Start with just today, or just this hour, or minute . . . When you have a serious illness or injury thinking about how to handle the road ahead can be overwhelming, sometimes to the point of veritable paralysis. It's easy to get stuck thinking about what brought you to this point – why me? When this sort of thinking appears start with the mantra “Just today”. When things are especially hard, “Just today” becomes “Just this hour/minute/second”. It’s good to have a plan prepared before feelings get too overwhelming, so that you can bring yourself back to the present. Things as simple as breathing slowly in and out while counting your breath. I like solving cryptic crossword puzzles, doing some stretching (even if it’s just reaching your arms above your head) and singing loudly to Stevie Wonder’s version of “We Can Work it Out”.
Don’t save a dime and spend a quarter. We all know it’s best to be fiscally prudent. We don’t often think of it in terms of our own body and energy. The physical and psychological stress of being a patient can be depleting. Add the activities of daily life to that - visits from friends, appointments etc. and you are left scrapping the bottom of the tank. We often have a tendency on good days to go at full capacity, to do as much as possible, since who knows when the next good day will come. Then we wonder why we don’t feel so well later. Take the opportunity to put, as it were, some energy quarters into the bank. Set limits – maybe one appointment or friend or outing a day – to prevent yourself from going into overdraft. It’s especially important to reserve some energy since it’s really hard to make healthy, prudent decisions when your body and mind are tired.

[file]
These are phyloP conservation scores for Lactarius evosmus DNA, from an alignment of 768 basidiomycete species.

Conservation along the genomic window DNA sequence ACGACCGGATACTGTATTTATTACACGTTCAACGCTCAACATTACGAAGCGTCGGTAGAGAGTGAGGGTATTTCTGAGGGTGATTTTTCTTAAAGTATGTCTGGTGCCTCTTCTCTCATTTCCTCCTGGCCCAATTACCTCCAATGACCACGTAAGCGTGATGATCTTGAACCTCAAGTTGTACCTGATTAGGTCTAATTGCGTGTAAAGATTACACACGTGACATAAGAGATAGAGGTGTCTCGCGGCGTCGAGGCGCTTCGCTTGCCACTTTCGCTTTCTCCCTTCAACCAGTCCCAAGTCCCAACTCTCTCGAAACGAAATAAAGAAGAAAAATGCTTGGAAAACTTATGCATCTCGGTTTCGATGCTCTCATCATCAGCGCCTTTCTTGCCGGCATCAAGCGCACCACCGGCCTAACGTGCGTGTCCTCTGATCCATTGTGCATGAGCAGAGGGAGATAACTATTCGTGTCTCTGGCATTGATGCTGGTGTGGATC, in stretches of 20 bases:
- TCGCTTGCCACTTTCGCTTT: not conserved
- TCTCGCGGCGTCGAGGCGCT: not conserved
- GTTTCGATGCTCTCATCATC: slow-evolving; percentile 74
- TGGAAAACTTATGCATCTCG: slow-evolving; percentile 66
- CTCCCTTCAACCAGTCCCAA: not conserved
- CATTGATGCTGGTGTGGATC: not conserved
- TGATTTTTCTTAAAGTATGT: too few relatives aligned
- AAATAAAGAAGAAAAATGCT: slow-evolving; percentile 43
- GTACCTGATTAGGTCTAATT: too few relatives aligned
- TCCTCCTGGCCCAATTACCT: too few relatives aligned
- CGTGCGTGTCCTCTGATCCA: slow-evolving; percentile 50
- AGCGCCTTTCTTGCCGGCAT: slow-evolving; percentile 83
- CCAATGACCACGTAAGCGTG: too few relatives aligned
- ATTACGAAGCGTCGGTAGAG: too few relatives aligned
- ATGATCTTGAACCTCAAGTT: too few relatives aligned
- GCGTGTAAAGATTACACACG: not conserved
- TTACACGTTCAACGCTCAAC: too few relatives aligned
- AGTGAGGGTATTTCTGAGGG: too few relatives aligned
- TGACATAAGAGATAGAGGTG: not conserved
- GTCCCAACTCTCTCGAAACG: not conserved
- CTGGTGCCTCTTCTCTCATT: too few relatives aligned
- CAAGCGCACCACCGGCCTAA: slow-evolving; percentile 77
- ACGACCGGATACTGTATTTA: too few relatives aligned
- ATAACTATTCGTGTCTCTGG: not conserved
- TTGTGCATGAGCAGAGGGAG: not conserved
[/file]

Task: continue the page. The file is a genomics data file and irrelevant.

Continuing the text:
All of the things I’ve suggested will work better if you respect yourself and believe you deserve to feel well. It will likely be difficult, if not impossible, to be your usual productive self while you are ill. This doesn’t feel good as we all define ourselves to some extent by what we do….our jobs, our school work, our social lives. Many of these things will become too much when you are a patient, and sadly it can be easy to start to feel down on yourself. It’s even difficult to continue with those activities that you enjoy for leisure. Trying to focus on those improving things you always thought you would get to if there was enough time, like reading neglected classic novels or picking up a new skill such as whittling or throat singing, is likely out of the question. The reality is, when your body is stressed it’s hard to concentrate. You need to learn to respect your limitations, to respect that you are undergoing a difficult time and that you really don’t have to continually produce to be a worthwhile person. You deserve to rest and take care of your body. Believe me, it is trying to do the best job it can to deal with the difficulty. You don’t need to make its work harder by placing extra demands on it.
There are ways to help yourself make respectful decisions. One of my favorites is the ‘Best Friend Technique’. It’s pretty much what it sounds like – think of what you would tell a best friend to do if they were in your situation and then follow that advice. Even if you begin by making prudent, healthy decisions half-heartedly and rather mechanically, after a while you will notice that you will find it coming more naturally.
You will be supporting yourself, and that really counts.
Thanks for letting me share. I feel better already